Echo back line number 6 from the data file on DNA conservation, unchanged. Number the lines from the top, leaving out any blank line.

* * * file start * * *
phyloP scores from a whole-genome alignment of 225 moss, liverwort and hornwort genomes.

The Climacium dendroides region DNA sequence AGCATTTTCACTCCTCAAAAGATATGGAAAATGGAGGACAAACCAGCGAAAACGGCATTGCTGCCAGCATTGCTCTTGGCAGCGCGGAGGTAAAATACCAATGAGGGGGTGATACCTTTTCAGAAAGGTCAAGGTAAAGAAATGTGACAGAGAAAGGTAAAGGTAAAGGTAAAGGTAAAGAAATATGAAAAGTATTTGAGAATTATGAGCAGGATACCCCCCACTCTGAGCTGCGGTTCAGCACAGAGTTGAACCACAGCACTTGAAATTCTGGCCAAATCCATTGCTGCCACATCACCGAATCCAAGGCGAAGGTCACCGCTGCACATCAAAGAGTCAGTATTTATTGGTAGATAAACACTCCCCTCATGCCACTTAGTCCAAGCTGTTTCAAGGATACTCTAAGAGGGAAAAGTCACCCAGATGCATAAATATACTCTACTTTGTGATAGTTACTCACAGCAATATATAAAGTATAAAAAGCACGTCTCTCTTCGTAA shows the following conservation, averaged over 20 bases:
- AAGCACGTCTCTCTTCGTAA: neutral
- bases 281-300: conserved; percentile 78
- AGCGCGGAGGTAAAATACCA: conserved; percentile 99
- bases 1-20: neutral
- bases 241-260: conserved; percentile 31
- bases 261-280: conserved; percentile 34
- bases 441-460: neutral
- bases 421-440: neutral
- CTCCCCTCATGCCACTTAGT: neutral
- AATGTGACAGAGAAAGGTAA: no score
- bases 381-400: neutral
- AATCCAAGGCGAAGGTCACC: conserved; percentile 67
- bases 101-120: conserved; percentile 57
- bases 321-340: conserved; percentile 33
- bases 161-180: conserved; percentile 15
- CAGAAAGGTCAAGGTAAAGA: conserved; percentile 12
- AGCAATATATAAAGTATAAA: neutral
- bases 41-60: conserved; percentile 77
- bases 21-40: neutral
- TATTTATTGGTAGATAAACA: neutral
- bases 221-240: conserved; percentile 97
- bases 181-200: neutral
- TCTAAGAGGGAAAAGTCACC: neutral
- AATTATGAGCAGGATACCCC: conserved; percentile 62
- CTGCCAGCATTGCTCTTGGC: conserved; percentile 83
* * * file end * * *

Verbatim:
- bases 1-20: neutral